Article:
Less than an hour old, baby Eileen is held in the arms of her mother, 28 year old Amal Zalgoot. “She is my third child and I am so happy to have made it to the hospital safely.”   Eileen was born on the morning of the sixth day of the conflict .  According to the UN at least 364 Palestinian civilians have been killed, including at least 121 children and 59 women.
“When the war started I felt sick.” Recounts 28 year old Hanan Al Mahessen as she lies in a hospital bed in the Al Shifa hospital in the Gaza strip. “Then the bomb landed next to my home and the bleeding started.”  As the ambulance made it’s way to the hospital Hanan continued to bleed and was rushed to surgery where her baby girl was delivered by caesarian. Unfortunately she was fully grown but died at birth. “Once I woke up I was like any mother, asking for my baby. They told be she was in a special care unit, but I knew something was wrong.” Afraid for her condition and severe blood loss Hanan was not told the news of her daughter’s death until a day after the surgery. “When they told me, I felt like I couldn’t breath. I wanted to cry but I was too tired.”
One day old Afaff Sauda is held in the arms of her father, Omar.  This is his first child and was delivered as the family evacuated their home in the Bet Lahiya district of Gaza city.   Once they are well enough they will have to join some of the many families now living in UN schools across the city.  UNRWA estimate that there are currently 102,788 displaced people across the strip.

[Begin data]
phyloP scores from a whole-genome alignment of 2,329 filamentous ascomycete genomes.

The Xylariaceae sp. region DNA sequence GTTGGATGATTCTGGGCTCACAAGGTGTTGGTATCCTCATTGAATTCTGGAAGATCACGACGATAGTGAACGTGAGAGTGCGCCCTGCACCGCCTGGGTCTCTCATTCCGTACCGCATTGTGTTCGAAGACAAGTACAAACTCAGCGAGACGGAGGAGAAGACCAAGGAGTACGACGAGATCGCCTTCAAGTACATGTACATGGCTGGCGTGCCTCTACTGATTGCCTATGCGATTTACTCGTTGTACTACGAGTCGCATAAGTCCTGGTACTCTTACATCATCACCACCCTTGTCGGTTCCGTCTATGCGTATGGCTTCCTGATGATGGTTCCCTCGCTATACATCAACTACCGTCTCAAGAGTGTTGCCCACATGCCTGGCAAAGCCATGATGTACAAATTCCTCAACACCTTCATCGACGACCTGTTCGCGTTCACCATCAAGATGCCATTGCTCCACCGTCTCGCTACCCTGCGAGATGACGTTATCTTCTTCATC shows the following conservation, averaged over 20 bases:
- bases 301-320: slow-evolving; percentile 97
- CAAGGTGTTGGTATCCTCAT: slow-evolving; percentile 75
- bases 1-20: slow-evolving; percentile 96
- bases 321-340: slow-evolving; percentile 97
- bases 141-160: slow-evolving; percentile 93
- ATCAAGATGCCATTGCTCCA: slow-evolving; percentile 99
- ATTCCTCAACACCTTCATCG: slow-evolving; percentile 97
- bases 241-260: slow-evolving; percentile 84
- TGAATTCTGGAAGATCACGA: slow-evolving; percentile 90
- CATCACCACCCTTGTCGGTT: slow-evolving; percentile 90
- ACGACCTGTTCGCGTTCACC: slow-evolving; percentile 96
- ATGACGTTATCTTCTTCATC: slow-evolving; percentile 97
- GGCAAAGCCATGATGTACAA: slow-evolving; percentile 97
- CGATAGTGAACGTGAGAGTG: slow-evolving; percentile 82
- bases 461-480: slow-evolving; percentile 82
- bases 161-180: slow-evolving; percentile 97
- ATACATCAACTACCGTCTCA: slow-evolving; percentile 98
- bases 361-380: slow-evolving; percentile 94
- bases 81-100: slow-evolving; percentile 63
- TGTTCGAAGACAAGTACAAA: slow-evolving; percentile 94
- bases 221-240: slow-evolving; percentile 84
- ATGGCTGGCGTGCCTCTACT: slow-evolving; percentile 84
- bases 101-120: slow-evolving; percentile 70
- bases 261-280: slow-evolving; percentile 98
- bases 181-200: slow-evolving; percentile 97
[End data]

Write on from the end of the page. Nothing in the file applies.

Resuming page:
One day old Afaff Sauda is held in the arms of her father, Omar (25).
The Al Awda hospital specialises in maternity care and supports the residents of the neighbouring Jabalaya refugee camp, one of the poorest areas of Gaza city.  The director of the hospital Dr Yousef Soueti (62) commented, "We have seen an increase of women coming in with bleeding during pregnancy.  In some cases they are coming here so that we will keep them for 24 hours as it is safer than being at home."
The Al Awda hospital specialises in maternity care.
Shortly after birth most mothers and their children are sent home, often to areas that are being evacuated.  Baby Rezal Ahmad is just 2 weeks old and is brought in for a check up as her mother is worried about her weight. This is Anwar Ahmad’s (20) first child.
Anwar holds the hand of her baby daughter Rezal as she is checked over in a health clinic near the Jabalaya refugee camp in Gaza.
As the Israel/Gaza conflict intensifies the number of displaced people has now risen to over 102,788.  At least 364 Palestinian civilians have been killed, including at least 121 children and 59 women.  At least 3500 Palestinians have been injured, including at least 1100 children and 608 women. (Source - UN)
"Children have stopped eating and sleeping.  Their health is starting to suffer. Skin conditions, infection and gastro problems are increasing" Commented Dr Hassan Zebadin (44), one of the many staff employed to help out by the Palestinian Medical Relief Society (PMRS) who are now working tirelessly to provide basic medical supplies within the UN schools to women who cannot return home after giving birth.
Back to menu